Monday, August 31, 2015

Seeking a Foundation in the Midst of Pastoral Failures

I don’t know about the rest of you, but it’s honestly been a tough summer. For me, it started with the news of high profile pastors (some in my own denomination, even) who had committed adultery. Then it seems like over the summer more and more news has emerged about various pastors and Christian leaders needing to leave the ministry because of serious moral failings. All that time, even through that news I kept my head up, I encouraged myself that these sorts of things are sad realities in our fallen world, even among Christian leaders, but I told myself that I would somehow remain untouched by it all.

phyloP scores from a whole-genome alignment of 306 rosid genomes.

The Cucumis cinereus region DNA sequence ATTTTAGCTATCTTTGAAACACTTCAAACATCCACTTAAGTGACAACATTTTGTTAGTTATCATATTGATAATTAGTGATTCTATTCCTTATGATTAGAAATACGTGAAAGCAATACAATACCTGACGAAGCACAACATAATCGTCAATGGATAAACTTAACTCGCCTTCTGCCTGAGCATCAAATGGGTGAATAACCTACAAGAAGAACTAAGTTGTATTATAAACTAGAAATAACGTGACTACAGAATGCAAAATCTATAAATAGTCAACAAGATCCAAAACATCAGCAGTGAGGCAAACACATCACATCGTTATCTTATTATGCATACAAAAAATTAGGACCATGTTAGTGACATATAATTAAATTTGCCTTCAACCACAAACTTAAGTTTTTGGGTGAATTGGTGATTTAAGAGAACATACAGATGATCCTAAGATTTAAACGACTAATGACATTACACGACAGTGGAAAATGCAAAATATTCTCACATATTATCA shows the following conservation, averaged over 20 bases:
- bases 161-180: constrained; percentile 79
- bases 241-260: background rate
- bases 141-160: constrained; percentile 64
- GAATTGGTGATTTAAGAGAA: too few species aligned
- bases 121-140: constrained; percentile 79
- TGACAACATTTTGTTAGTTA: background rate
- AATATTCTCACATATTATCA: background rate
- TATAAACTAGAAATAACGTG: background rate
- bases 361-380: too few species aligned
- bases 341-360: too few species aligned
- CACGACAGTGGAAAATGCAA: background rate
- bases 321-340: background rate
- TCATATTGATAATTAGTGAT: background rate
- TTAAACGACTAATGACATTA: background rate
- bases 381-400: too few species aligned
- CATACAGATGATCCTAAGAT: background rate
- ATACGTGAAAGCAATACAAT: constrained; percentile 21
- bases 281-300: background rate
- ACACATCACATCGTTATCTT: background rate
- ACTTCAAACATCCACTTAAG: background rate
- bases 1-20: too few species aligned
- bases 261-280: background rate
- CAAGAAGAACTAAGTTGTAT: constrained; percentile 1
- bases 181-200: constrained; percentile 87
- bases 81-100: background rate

However, in a very real sense, the whole house of cards came falling down for me when it was discovered that a close friend and mentor was part of this number of men whose sin had disqualified them from the ministry. At that point, I couldn’t keep up the ruse that everything was fine and the house would stay standing. The last week has been…upsetting and more difficult than I'd care to admit. I still love my mentor. I still love this man. And at first I thought I had no right to be upset…after all, he isn’t my spouse. It was his wife who had been betrayed, not me. I fought for stoicism and failed. The hurt started to leak in. It started to weigh on me, and I decided to just let the sadness and the tears come. The truth is, it hurts to see men falling around you like dominoes — especially when you’re about to become a pastor yourself. There’s no denying that it is encouraging to see men doing what you will be doing, fighting the good fight, standing up under temptation. But this experience has shown me that if you begin to feel secure and ready for what’s coming because other people are doing it successfully, you are setting yourself up for some serious pain. Such an attitude shows that you’ve lost your way; your emotional and spiritual compass is all screwed up.